I’ve returned to some of Richard Primus’s work, and want to note the succinct summary of two different models of constitutional decisionmaking given in the generally excellent “When Should Original Meanings Matter?”
The first model seeks to connect constitutional decisionmaking to the values that constitutional law seeks to promote. On this account, “[t]he validity of [constitutional methods of reasoning] as aids to constitutional decisionmaking is a function of their relationship to the [constitutional] values . . . More completely, it is a function of their relationship to [constitutional] values . . . as refracted through the institutional roles of the decisionmakers.”
This focus on constitutional values highlights the contingency of different modes of constitutional reasoning. Different constitutional values – assuming there’s more than one – can be served by different kinds of adjudication (e.g. stability might be served by irrepealably judicial codification of a well-developed body of law, whereas democracy is obviously hindered by such a maneuver). Additionally, even the same constitutional value can be served by different modes of reasoning at different times. To take a contrived example inspired by Primus: if all citizens unanimously pass a law depriving a subset of citizens of the right to vote, democracy might best be served by respecting that legislative choice . . . for a time. A hundred years later, however, it is less clear that a commitment to democracy requires respecting the antidemocratic wishes of a long-dead generation.
The second model, which Primus credits to Phillip Bobbitt, is the obverse of the first. Whereas the first says that the goal of constitutional decisionmaking is to respect constitutional values, the second says that constitutional values are determined by constitutional decisionmaking. Constitutional law just is a set of rhetorical practices, or modes of reasoning, many of which include appeals to certain constitutional values. But the validity of methods of constitutional reasoning does not depend on how well they serve constitutional values. Rather, “it is the forms of argument that supply legitimacy to the values and not the other way around . . .”.
It might be thought that these two models of constitutional decisionmaking are not actually at odds with each other. Rather, the first model might be thought to provide a prescriptive account of how constitutional decisionmaking ought to proceed, whereas the latter is a descriptive account of what actually happens.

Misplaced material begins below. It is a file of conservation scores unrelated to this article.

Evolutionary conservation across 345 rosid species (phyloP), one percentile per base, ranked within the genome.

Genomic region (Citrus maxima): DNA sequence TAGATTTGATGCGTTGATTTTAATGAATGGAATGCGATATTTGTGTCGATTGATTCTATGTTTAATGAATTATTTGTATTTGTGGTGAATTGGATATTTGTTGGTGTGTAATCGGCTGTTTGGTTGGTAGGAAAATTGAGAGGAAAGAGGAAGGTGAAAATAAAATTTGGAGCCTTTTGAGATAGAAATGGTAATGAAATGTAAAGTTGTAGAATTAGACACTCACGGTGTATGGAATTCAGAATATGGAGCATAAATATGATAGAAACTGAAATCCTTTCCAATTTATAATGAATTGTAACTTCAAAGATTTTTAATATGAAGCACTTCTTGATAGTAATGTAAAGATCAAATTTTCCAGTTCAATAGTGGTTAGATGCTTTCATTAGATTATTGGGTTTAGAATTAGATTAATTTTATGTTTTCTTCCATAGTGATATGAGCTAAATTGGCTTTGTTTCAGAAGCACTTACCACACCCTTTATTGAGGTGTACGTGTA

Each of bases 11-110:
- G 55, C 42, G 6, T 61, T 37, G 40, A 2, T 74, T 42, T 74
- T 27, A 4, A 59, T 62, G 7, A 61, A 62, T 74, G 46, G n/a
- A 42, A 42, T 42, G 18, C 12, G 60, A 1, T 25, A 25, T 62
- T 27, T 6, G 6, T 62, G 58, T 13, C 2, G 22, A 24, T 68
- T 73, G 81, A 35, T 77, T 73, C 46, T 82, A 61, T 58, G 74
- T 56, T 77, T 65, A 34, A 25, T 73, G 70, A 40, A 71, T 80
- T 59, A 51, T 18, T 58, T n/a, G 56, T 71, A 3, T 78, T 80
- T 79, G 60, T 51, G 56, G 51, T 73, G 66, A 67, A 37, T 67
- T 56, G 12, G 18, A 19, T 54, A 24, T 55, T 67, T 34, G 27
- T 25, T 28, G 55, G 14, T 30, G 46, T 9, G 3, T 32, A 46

There are two complications. First, prescriptive constitutional theories must always be reformist, otherwise they amount to recommending the abandonment of constitutional law. If Primus’s prescriptive model cannot vindicate a sizeable swathe of constitutional practice then it is no longer a model of constitutional law. Provided Bobbitt’s model is an accurate description, then, it sets limits on the prescriptions available to a constitutional theorist. (To be concrete, if, for example, decisions by a Primus-style decisionmaker would only infrequently advert to precedent then Primus’s model would cease to be a prescription within constitutional theory, and become a call to do away with our Constitution altogether. This is an unlikely result, however, as Primus’s model has built into it a respect for the status quo.)
Second – and more importantly – Bobbitt’s model can itself be reformulated prescriptively (though Bobbitt does not do so himself). It is arguable that decisionmaking that only contingently connects to constitutional values is preferable to decisionmaking that flows from them, because it makes it easier for judges to arrive at results that accord with particularistic evaluations of fact patterns (as opposed to evaluations rooted in necessarily general, system-wide, constitutional values). Unsurprisingly, people who are antecedently committed to constitutional values will find this approach distasteful, but those who like the system precisely because of its normatively flexibility won’t be disturbed. But this is just to say that there can be partisans of Bobbitt’s model, as of Primus’s model, so the two can potentially conflict.
 Primus explicitly declines to articulate either a comprehensive list of constitutional values, or a methodology for determining which values go on the list. He more or less takes as a pretheoretical given that there are multiple constitutional values, though he also argues against Keith Whittington’s suggestion that fidelity to the constitutional text is, at least, lexically prior to all other constitutional values. (Whittington does not think it is the only constitutional value – witness his interpretation/constuction distinction – but the argument in Chapter 3 of his book Constitutional Meaning assumes that, properly understood, a written constitution directs constitutional decisionmakers to “interpret” before anything else. Accept the written constitution and you are committed, first and foremost, to fidelity.)